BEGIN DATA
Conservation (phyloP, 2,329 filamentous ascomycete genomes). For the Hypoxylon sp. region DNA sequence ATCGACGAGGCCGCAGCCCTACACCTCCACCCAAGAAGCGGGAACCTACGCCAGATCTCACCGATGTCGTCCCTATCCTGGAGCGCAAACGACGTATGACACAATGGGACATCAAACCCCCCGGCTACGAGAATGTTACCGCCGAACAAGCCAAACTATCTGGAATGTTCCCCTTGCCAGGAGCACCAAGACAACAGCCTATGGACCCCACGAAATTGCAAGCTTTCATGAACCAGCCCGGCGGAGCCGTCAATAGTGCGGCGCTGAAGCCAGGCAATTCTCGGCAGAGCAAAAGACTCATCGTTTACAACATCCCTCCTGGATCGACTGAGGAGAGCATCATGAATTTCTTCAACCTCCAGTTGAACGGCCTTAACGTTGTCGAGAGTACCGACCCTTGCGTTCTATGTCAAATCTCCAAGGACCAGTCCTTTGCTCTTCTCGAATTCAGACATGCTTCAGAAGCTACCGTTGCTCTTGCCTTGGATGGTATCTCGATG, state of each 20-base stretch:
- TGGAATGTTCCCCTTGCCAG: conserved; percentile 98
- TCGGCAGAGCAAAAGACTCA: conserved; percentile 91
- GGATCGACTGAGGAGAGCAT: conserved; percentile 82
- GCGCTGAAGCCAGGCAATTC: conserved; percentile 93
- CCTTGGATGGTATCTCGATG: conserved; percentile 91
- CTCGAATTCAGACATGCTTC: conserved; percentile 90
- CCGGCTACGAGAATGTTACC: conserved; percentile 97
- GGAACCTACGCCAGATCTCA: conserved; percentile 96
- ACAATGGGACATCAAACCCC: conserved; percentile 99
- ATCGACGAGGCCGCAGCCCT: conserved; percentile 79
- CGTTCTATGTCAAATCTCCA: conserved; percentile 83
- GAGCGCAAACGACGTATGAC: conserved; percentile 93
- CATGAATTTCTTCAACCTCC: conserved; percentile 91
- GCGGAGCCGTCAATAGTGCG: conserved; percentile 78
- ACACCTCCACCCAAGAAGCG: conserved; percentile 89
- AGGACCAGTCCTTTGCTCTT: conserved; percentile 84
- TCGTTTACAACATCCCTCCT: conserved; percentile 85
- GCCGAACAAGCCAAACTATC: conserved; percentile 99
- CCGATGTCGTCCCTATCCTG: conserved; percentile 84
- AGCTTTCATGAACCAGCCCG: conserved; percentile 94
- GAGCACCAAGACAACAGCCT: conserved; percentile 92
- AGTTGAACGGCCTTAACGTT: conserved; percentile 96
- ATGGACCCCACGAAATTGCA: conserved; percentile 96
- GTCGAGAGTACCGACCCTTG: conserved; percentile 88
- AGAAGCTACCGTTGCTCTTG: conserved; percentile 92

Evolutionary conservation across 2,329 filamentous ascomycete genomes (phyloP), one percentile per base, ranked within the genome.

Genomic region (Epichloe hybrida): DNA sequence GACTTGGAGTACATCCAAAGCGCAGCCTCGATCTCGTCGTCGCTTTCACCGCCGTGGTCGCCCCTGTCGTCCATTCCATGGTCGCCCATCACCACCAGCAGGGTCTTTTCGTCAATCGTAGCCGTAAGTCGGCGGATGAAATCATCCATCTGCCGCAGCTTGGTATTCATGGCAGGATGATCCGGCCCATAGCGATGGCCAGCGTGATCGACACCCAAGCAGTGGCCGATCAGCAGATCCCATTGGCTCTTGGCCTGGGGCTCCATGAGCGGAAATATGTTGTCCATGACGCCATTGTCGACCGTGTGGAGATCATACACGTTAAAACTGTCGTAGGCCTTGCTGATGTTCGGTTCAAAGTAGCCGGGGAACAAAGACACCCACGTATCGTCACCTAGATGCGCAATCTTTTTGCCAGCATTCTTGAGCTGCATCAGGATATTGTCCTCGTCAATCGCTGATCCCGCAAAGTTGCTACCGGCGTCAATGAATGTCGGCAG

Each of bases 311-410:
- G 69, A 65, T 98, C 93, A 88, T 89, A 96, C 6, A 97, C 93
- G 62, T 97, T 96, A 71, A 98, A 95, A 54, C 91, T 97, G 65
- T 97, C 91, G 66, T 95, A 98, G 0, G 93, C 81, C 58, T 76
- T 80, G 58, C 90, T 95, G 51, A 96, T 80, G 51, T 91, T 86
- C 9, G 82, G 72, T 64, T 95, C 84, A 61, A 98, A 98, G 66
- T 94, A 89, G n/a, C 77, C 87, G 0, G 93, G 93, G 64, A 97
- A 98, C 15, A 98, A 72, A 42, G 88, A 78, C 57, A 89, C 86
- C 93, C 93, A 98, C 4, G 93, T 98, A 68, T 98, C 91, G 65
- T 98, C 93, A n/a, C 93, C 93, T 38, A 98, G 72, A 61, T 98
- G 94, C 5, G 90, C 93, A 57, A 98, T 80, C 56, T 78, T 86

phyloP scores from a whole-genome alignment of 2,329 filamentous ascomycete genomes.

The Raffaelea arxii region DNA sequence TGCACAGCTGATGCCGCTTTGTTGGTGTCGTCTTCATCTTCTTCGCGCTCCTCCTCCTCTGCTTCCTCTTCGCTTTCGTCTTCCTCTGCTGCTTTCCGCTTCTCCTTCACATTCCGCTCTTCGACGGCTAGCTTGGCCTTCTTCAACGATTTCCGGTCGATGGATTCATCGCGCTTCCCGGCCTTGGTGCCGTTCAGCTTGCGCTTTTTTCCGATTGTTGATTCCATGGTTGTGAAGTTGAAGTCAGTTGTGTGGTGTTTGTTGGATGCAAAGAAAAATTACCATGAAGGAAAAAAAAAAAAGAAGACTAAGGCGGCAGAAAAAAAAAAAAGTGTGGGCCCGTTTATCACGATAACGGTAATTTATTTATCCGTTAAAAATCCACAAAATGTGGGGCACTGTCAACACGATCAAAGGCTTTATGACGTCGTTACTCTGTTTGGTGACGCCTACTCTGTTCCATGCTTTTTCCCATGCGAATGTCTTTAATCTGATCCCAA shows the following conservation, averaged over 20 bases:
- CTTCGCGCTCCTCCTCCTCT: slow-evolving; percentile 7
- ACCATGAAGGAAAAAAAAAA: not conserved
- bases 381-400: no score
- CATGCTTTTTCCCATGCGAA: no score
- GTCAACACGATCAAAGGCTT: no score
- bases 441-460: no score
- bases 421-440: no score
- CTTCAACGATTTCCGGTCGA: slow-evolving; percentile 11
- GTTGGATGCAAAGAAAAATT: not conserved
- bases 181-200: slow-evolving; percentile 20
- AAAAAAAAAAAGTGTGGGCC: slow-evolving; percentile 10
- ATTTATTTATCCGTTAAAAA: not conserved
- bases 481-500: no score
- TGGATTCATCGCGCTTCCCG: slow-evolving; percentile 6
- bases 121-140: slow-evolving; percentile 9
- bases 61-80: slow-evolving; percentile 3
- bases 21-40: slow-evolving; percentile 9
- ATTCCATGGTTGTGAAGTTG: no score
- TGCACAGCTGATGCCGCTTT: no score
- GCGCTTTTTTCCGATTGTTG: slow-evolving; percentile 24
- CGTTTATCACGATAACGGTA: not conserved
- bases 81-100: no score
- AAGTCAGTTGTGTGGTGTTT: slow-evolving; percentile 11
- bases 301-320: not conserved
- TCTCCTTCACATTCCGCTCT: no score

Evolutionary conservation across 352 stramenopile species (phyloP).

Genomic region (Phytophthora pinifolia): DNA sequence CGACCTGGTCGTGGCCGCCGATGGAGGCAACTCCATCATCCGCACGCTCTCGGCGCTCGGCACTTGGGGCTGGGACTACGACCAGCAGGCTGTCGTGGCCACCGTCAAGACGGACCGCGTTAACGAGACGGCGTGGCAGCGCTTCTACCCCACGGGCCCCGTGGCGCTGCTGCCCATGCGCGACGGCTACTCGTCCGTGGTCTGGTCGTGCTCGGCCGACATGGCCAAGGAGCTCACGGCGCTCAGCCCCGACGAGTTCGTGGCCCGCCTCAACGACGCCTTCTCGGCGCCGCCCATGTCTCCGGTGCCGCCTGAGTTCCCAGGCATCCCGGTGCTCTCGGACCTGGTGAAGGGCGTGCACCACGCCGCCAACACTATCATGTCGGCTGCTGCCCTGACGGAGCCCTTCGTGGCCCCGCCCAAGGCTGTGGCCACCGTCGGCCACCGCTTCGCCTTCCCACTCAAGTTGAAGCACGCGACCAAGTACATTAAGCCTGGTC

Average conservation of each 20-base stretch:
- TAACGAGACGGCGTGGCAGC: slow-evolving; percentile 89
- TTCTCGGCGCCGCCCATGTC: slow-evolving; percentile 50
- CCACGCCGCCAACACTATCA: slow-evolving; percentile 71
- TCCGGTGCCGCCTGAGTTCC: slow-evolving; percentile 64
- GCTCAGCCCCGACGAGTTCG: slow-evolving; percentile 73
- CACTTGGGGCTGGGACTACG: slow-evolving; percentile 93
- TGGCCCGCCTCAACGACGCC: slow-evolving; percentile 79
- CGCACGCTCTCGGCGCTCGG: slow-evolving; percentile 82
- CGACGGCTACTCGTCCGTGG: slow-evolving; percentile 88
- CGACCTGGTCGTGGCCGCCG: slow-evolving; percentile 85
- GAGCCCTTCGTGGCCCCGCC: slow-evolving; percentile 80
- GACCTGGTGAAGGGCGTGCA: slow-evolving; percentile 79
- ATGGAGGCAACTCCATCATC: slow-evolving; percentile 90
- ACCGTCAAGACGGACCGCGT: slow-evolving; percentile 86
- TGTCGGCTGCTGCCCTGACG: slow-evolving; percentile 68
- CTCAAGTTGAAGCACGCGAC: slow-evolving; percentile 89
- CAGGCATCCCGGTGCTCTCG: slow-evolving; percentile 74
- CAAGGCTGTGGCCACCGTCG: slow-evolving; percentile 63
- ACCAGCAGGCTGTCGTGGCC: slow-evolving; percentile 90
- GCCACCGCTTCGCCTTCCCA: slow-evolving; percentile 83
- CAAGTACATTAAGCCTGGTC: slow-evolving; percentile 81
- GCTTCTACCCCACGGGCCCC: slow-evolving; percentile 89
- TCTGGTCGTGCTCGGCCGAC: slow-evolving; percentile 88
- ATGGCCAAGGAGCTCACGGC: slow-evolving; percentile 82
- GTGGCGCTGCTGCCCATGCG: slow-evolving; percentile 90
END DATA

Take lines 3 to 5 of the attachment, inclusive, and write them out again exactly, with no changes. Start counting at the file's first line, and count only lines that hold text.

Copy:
- TCGGCAGAGCAAAAGACTCA: conserved; percentile 91
- GGATCGACTGAGGAGAGCAT: conserved; percentile 82
- GCGCTGAAGCCAGGCAATTC: conserved; percentile 93